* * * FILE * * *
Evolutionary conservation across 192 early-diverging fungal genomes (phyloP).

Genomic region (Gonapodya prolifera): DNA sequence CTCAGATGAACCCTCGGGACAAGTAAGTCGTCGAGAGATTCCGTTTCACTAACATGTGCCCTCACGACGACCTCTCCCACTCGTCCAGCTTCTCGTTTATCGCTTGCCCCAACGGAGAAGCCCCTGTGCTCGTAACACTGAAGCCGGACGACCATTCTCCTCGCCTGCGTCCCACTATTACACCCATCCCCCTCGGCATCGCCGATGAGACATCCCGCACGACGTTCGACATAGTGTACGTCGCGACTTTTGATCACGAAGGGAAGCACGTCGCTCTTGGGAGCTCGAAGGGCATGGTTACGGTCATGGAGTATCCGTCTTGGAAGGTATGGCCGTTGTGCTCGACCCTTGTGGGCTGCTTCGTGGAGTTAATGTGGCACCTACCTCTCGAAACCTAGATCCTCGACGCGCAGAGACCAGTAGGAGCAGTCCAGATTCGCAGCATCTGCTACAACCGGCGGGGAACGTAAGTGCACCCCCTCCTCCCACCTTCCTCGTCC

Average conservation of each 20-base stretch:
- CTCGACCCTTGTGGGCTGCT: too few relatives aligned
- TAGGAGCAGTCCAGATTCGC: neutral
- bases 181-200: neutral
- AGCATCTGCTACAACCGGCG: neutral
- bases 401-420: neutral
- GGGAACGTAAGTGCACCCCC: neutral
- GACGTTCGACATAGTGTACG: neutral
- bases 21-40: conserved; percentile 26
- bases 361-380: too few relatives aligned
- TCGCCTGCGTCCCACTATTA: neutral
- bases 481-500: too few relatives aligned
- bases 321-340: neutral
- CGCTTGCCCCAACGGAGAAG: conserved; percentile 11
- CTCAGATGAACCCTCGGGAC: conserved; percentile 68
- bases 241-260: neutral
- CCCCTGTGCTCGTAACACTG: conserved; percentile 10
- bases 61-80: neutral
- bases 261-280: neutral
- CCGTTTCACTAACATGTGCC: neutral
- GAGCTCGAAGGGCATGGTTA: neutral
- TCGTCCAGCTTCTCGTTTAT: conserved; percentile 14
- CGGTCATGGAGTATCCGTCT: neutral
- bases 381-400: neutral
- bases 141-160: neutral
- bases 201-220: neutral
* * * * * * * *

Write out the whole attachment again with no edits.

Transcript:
Evolutionary conservation across 192 early-diverging fungal genomes (phyloP).

Genomic region (Gonapodya prolifera): DNA sequence CTCAGATGAACCCTCGGGACAAGTAAGTCGTCGAGAGATTCCGTTTCACTAACATGTGCCCTCACGACGACCTCTCCCACTCGTCCAGCTTCTCGTTTATCGCTTGCCCCAACGGAGAAGCCCCTGTGCTCGTAACACTGAAGCCGGACGACCATTCTCCTCGCCTGCGTCCCACTATTACACCCATCCCCCTCGGCATCGCCGATGAGACATCCCGCACGACGTTCGACATAGTGTACGTCGCGACTTTTGATCACGAAGGGAAGCACGTCGCTCTTGGGAGCTCGAAGGGCATGGTTACGGTCATGGAGTATCCGTCTTGGAAGGTATGGCCGTTGTGCTCGACCCTTGTGGGCTGCTTCGTGGAGTTAATGTGGCACCTACCTCTCGAAACCTAGATCCTCGACGCGCAGAGACCAGTAGGAGCAGTCCAGATTCGCAGCATCTGCTACAACCGGCGGGGAACGTAAGTGCACCCCCTCCTCCCACCTTCCTCGTCC

Average conservation of each 20-base stretch:
- CTCGACCCTTGTGGGCTGCT: too few relatives aligned
- TAGGAGCAGTCCAGATTCGC: neutral
- bases 181-200: neutral
- AGCATCTGCTACAACCGGCG: neutral
- bases 401-420: neutral
- GGGAACGTAAGTGCACCCCC: neutral
- GACGTTCGACATAGTGTACG: neutral
- bases 21-40: conserved; percentile 26
- bases 361-380: too few relatives aligned
- TCGCCTGCGTCCCACTATTA: neutral
- bases 481-500: too few relatives aligned
- bases 321-340: neutral
- CGCTTGCCCCAACGGAGAAG: conserved; percentile 11
- CTCAGATGAACCCTCGGGAC: conserved; percentile 68
- bases 241-260: neutral
- CCCCTGTGCTCGTAACACTG: conserved; percentile 10
- bases 61-80: neutral
- bases 261-280: neutral
- CCGTTTCACTAACATGTGCC: neutral
- GAGCTCGAAGGGCATGGTTA: neutral
- TCGTCCAGCTTCTCGTTTAT: conserved; percentile 14
- CGGTCATGGAGTATCCGTCT: neutral
- bases 381-400: neutral
- bases 141-160: neutral
- bases 201-220: neutral